i only seen one of their drives at 16 amps. that particular company has probably about the biggest selection at a decent price point i have seen. i will have to get back on their site and take another look. seemed like the higher amp drives were run from 240 VAC and output 180 VDC which is to much for this motor but most of their drives have trim pots to you can custom tune a few things.

after looking at the original set up it ran at 90VDC but was limited to the 350watt range so i was guessing it was a sub 1/2 hp system i was putting that motor at about .6 Nm vs the 1.8 Nm one i traded up for. so just the motor was a step up alone. makes sense to see where else i can gain from and see how much it will set me back. i did not realize how fast these dc motors were until i salvaged this one and took a closer look. 7,100 rpm is a decent speed for a milling spindle if you can find the right balance of speed and torque

one other thing i will have to do if i push the limits is to get some cooling on the motor which should not be to big of a deal since it has a shaft for it already.

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28 Mar 2021 20:15 #203937 by andypugh

what i noticed was on a 120VAC input for a 90VDC output


Something a bit strange there. If you rectify 120V AC you get 170V (and about 320V if you rectify 230v mains)

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28 Mar 2021 20:37 #203943 by machinedude
i could have very well missed something but that was just how these drives wer listed? i have no idea what they have going on in the inside? i say 120VAC just because that what it actually measures at at the outlet here in the states.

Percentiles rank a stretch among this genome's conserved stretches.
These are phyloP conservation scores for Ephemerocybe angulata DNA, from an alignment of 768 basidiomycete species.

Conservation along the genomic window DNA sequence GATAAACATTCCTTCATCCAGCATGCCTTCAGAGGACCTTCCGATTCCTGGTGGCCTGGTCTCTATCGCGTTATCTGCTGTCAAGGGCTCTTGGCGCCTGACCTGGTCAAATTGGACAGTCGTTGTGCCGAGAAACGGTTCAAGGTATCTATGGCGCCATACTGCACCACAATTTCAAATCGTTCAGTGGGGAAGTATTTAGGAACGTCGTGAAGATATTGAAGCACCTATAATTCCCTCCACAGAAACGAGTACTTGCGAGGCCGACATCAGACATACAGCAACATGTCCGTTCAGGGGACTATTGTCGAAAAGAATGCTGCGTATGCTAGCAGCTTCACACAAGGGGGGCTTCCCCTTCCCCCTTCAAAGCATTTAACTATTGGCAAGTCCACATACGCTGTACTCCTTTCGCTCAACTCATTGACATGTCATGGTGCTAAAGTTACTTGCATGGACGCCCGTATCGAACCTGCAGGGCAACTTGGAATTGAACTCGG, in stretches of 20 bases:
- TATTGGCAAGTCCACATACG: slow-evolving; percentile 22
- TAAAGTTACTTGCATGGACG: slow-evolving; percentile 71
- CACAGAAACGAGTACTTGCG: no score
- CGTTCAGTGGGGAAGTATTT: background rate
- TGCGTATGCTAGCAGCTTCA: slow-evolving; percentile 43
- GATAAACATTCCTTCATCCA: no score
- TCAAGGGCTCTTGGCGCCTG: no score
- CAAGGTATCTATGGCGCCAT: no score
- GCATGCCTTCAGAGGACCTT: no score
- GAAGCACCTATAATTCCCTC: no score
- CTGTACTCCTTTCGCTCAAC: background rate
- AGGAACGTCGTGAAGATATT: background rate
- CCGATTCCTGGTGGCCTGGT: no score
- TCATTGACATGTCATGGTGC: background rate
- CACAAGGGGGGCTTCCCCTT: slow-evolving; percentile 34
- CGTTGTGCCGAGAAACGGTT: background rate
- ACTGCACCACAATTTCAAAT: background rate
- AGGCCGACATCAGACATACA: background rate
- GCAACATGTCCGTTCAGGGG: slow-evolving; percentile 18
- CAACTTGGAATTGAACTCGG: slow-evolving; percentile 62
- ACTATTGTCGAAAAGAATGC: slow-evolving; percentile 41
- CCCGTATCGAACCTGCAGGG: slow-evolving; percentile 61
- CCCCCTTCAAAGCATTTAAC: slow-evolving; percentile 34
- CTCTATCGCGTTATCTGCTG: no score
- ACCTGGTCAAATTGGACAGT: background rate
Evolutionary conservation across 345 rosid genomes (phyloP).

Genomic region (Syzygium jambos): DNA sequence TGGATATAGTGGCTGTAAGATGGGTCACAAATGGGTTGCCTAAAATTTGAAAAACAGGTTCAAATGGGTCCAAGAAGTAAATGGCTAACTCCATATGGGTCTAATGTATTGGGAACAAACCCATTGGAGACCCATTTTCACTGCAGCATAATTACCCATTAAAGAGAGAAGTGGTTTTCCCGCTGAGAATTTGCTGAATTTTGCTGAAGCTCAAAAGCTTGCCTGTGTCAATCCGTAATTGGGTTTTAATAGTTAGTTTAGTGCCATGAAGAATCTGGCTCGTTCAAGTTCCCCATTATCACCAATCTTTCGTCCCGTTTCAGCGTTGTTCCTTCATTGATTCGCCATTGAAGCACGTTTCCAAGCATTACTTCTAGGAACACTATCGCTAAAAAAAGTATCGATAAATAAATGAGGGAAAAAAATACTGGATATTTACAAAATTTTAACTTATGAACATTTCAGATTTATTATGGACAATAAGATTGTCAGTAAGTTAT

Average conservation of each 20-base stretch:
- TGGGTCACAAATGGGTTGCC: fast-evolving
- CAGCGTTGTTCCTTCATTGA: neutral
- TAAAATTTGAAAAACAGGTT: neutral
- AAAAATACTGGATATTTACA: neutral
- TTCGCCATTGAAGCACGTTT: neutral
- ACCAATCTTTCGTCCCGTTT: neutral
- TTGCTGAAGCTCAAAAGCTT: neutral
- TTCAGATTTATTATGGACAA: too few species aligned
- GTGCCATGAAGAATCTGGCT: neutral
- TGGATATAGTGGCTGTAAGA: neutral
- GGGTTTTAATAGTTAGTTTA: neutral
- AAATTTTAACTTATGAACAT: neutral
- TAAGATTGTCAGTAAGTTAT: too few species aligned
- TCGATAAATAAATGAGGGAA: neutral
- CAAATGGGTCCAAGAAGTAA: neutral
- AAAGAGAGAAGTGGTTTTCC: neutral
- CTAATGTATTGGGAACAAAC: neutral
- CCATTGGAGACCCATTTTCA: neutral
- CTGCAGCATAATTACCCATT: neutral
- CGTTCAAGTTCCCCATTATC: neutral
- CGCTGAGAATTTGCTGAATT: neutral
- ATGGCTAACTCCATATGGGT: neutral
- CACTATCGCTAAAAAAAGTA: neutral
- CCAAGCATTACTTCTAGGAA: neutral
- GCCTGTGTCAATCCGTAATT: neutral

here is the pdf for another type of these drives in a watertight enclosure

This browser does not support PDFs. Please download the PDF to view it: Download PDF

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28 Mar 2021 20:41 #203944 by machinedude
taking a guess it could go through a transformer then go through a rectifier to step the voltage down before it gets converted to DC? i'm not an electronics guy obviously :)

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28 Mar 2021 20:47 - 28 Mar 2021 20:49 #203946 by PCW

what i noticed was on a 120VAC input for a 90VDC output


Something a bit strange there. If you rectify 120V AC you get 170V (and about 320V if you rectify 230v mains)


I think 90VDC rating comes from old SCR style drives that feed the
motor pulsating DC (full wave rectified AC with phase control)

This kind of thing:

www.kb-controls.com/product.sc?productId=10&categoryId=3
Last edit: 28 Mar 2021 20:49 by PCW.

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10 Apr 2021 12:28 #205518 by machinedude
I did test the MC-60 control board and it does only operate at 90VDC so 5,325 RPM is what it works out to and with the reduction on the pulley of the motor it ends up being somewhere around 4,660 RPM so only a slight increase in speed was gained from this upgrade. the torque on the other hand was at least 3 times more. so not as good as i first thought i was going to get with this modification. when the same math was applied to the original motor it worked out to be 4,295 RPM for the top speed. so only a modest gain on the top speed. only other thing i can check to confirm all this is to get myself a handheld tach to see if it checks out to the math calculations.

at some point soon i will have to cut my table top t slots. so cuts 55 inches long will be a good test to see if it gets close to the feed rates for a 3/8 3 flute endmill running at this speed? regardless of out come i will probably take a video and post my findings :) good or bad :)